Michael Jackson’s done it again, surprising all the nay sayers who had written him off as a wash-out and a has-been. He’s sold out 50 dates at the O2 arena and will, assuming everything goes according to plan, play to around a million fans over that period.
Clearly all the web chatter on Twitter and other social networking sites has helped; this has been the venue for the hardcore fans of Jacko to turn the tables on the now-isolated traditional media who had written the newly re-crowned King of Pop off in the wake of court cases, alleged child abuse and years of hiding in unspecified venues around the world.
They have clearly forgotten the sheer number of committed Jackson fans out there, who worship regardless of scandal and who are an affluent global community. The media and Jackson’s record company are quite simply out of touch with the importance of such a huge and motivated fan base – in much the same way, Cliff Richard was written off and yet still sold records and concert tickets.
OK, this residency at the O2 won’t convert new fans to the Jackson cause, but it is proof of two things:
- if anyone underestimates the power of social networking, they are fools – this residency was being tweeted about weeks before any official announcement was made and it was this as much as anything that drove the astonishingly speedy sales of all tickets;
- that there is hope for the economy – people are prepared to spend on feelgood moments such as reliving their youth by seeing Michael Jackson in concert.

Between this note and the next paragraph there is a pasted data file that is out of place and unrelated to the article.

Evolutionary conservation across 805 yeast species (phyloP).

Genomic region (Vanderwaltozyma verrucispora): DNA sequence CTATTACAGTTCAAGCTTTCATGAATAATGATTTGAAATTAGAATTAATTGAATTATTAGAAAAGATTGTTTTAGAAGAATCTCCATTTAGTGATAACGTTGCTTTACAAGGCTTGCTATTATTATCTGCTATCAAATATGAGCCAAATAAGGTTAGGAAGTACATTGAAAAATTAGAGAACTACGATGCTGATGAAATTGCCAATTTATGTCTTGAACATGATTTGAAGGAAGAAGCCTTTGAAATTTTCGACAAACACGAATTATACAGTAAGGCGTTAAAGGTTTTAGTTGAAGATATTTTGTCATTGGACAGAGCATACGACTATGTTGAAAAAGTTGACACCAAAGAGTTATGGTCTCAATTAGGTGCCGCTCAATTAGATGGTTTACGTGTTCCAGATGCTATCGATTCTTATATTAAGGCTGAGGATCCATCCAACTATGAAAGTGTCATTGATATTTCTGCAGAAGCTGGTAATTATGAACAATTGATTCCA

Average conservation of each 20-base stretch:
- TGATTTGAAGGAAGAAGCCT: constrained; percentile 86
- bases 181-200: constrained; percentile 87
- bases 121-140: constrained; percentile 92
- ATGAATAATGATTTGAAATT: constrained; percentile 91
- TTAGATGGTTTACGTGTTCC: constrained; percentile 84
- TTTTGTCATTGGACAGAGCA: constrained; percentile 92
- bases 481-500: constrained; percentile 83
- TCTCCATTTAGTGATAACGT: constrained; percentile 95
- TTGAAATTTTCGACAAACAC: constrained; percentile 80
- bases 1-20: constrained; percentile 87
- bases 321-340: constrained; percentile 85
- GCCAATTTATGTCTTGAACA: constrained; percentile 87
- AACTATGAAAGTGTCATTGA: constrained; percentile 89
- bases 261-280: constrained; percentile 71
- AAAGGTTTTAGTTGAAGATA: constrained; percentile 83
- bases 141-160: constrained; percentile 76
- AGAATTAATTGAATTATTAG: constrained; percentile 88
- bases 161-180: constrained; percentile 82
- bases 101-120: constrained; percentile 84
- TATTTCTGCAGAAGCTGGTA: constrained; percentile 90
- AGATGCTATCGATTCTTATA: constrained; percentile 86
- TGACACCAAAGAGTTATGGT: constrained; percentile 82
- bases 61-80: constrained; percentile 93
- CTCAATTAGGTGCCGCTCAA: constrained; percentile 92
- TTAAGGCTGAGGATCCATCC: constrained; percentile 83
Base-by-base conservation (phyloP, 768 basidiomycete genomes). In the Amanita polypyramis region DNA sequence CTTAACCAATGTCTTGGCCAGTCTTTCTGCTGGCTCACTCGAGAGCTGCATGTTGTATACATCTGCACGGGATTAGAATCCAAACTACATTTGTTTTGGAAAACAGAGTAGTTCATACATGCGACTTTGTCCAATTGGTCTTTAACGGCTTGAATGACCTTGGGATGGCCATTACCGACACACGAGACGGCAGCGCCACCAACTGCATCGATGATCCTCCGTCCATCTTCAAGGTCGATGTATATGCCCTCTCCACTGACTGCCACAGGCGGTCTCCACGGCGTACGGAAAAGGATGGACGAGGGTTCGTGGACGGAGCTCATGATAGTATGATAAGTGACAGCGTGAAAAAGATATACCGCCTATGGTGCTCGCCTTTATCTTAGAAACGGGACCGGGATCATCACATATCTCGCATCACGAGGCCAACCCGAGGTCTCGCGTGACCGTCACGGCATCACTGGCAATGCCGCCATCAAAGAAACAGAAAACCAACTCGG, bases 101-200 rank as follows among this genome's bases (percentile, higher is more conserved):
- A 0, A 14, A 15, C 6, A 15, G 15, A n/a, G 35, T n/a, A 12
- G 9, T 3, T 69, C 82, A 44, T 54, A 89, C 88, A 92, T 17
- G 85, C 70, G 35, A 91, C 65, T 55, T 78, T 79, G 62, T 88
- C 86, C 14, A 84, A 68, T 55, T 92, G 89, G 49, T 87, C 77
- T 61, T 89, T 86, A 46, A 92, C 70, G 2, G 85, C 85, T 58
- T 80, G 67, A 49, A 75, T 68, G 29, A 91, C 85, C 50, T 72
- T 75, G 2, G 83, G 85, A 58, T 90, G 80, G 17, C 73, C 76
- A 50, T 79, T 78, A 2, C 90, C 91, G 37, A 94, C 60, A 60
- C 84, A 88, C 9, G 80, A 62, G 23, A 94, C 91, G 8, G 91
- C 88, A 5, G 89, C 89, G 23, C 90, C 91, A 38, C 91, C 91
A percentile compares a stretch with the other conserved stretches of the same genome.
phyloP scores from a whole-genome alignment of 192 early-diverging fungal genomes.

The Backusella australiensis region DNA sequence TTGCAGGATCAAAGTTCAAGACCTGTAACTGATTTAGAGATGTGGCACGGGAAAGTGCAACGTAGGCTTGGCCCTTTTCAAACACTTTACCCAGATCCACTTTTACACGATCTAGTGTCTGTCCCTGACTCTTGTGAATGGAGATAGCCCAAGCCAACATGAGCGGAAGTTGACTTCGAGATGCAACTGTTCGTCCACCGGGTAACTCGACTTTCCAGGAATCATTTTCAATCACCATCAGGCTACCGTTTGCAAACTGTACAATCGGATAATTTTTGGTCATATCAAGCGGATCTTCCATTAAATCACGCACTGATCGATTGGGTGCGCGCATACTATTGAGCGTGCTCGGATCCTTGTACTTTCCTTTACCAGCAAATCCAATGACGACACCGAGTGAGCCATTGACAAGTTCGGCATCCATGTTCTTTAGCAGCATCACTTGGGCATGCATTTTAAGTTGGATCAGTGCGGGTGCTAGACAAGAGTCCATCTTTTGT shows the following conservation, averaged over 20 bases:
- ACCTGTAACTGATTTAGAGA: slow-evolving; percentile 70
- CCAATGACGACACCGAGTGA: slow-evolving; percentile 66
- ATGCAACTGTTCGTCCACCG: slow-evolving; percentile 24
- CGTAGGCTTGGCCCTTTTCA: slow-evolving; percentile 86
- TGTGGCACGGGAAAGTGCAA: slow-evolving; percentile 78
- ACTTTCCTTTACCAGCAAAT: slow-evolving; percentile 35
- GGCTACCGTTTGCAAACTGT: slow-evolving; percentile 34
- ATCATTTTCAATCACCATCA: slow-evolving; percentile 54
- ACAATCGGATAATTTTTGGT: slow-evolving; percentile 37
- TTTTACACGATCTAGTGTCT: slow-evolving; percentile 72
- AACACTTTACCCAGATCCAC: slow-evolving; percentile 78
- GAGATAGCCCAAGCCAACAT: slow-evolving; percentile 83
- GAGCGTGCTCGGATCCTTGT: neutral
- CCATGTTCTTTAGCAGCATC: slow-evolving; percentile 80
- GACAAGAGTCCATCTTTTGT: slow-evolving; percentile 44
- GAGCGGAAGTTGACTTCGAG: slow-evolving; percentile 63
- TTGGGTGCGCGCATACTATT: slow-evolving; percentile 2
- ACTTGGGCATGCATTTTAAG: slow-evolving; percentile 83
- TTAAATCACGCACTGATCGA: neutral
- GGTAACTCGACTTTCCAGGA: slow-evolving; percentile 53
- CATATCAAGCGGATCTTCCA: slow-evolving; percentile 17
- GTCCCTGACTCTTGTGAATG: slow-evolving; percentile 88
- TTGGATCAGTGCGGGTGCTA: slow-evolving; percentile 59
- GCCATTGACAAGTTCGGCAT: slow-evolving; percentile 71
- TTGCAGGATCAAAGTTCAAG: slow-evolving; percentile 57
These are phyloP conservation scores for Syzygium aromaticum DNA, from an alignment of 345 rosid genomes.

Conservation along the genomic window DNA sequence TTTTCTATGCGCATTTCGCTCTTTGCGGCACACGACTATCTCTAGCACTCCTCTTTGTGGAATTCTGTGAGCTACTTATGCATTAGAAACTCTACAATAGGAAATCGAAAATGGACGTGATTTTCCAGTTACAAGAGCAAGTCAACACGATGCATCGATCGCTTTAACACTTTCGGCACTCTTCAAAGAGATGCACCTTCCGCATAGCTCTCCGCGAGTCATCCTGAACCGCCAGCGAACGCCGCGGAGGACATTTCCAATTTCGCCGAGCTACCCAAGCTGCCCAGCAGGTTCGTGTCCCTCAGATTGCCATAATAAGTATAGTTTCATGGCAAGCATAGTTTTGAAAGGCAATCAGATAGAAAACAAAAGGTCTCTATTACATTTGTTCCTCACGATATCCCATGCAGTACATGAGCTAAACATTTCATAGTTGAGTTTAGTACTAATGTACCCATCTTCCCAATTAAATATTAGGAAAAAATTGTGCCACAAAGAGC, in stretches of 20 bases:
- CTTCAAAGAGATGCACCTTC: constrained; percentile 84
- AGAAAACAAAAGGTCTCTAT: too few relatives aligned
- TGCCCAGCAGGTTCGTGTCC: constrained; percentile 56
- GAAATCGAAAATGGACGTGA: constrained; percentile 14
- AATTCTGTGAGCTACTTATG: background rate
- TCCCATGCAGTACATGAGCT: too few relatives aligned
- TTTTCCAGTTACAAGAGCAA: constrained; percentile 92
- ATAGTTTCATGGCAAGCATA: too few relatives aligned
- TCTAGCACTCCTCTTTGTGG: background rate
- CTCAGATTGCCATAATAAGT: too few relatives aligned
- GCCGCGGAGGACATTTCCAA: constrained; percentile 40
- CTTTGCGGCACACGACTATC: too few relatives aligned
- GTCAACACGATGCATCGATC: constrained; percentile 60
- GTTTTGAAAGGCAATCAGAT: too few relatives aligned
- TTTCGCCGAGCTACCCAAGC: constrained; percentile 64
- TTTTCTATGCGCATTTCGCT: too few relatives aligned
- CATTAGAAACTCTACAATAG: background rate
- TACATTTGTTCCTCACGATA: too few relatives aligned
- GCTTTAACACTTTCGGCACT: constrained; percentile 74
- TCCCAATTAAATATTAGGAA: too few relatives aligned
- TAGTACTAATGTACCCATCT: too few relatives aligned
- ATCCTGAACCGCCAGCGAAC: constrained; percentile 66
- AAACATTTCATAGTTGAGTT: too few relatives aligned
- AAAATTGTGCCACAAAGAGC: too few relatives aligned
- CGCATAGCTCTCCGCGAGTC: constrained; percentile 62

Of course, it helps that Jackson – or more likely his people – have cannily kept that starting price for tickets for the concerts low. £50 to £75 is nothing when Madonna was charging well in excess of £100 for a basic ticket recently. This has brought fans from Germany, Italy and France flocking to the O2 Arena, which is surely now the world’s premiere music venue, having played host to Prince, Led Zeppelin, Madonna and a forthcoming 50 date residency from Michael Jackson
Entertainment is a potent economic driver and, if sales for Jacko’s concerts are anything to go by, it may yet help reduce the drag and friction of the recession. But there is no room at the moment to spend big on advertising in the traditional sense; any entertainment, be it rock concerts, theatre, cinema or books, needs to tap in to the word of mouth bonanza that is the social internet.
There’s a long way to run of course – the dates wind to a close early next year and Jackson is a relatively frail man. The pressure of 50 shows could really take it’s toll. But at the moment, the Jacko phenomenon seems unstoppable. I’d say that this is the first hopeful sign for the economy I’ve seen in a while. Now let’s hope everyone learns the lessons it offers.